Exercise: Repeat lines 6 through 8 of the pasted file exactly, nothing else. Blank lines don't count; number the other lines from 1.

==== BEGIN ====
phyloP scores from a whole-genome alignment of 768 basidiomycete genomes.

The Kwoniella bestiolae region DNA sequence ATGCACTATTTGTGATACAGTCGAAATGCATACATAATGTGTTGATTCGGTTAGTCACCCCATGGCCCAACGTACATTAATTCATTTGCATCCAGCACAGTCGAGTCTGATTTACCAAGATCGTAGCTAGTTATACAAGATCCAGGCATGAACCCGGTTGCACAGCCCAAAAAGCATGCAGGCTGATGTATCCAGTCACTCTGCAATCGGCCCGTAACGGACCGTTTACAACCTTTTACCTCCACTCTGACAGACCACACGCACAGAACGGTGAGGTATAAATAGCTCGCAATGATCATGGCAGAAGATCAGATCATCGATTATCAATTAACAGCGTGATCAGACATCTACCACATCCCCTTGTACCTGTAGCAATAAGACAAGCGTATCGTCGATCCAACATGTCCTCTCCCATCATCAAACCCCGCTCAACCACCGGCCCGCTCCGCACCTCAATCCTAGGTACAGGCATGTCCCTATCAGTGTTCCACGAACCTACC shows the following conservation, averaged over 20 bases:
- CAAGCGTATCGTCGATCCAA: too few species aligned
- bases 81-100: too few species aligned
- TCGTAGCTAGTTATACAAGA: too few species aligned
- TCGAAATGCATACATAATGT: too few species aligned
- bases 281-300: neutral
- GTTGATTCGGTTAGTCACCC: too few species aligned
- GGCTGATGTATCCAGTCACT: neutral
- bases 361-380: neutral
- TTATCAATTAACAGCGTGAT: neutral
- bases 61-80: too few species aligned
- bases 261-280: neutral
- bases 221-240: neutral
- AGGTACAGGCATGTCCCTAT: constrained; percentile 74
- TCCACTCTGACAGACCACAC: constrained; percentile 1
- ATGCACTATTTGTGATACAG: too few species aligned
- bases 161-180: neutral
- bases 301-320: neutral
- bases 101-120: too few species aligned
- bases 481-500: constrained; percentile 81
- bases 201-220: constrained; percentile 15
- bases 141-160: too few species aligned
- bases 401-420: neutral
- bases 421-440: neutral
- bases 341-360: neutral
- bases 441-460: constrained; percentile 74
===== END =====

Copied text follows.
- TCGAAATGCATACATAATGT: too few species aligned
- bases 281-300: neutral
- GTTGATTCGGTTAGTCACCC: too few species aligned